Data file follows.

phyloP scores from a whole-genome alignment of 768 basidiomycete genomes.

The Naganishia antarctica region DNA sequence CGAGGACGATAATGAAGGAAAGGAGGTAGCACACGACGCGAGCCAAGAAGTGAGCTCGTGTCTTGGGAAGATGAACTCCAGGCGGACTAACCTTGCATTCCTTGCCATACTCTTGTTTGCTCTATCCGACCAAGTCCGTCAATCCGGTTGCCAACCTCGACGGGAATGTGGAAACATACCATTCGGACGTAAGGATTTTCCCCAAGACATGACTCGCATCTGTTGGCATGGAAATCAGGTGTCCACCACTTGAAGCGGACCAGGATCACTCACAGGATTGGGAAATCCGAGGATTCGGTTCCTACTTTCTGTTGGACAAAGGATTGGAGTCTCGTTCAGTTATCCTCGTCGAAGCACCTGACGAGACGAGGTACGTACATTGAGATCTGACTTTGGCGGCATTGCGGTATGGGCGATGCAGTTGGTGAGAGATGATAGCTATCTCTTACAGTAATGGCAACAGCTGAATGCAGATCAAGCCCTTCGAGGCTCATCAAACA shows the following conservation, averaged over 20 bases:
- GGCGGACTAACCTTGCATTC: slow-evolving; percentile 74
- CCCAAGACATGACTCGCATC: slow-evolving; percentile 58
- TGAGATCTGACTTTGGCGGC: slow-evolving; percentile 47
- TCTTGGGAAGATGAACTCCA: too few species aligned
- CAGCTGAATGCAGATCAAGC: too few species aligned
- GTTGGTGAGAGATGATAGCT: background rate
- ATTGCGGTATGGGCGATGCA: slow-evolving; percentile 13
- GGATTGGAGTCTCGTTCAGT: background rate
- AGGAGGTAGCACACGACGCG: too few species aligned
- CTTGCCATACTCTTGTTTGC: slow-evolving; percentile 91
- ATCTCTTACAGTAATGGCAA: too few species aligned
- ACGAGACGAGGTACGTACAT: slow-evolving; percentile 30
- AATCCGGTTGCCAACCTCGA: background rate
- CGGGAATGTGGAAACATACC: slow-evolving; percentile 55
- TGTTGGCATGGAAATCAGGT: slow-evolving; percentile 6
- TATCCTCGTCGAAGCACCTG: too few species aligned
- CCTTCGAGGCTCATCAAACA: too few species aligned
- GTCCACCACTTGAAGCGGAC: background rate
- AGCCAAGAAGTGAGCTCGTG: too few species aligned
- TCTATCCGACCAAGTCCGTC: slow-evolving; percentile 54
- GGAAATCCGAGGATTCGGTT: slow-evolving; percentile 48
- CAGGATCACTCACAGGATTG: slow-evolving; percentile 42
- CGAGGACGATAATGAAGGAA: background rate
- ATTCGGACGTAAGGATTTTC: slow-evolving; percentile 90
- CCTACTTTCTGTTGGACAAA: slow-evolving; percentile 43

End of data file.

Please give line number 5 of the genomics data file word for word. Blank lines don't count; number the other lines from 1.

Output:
- TGAGATCTGACTTTGGCGGC: slow-evolving; percentile 47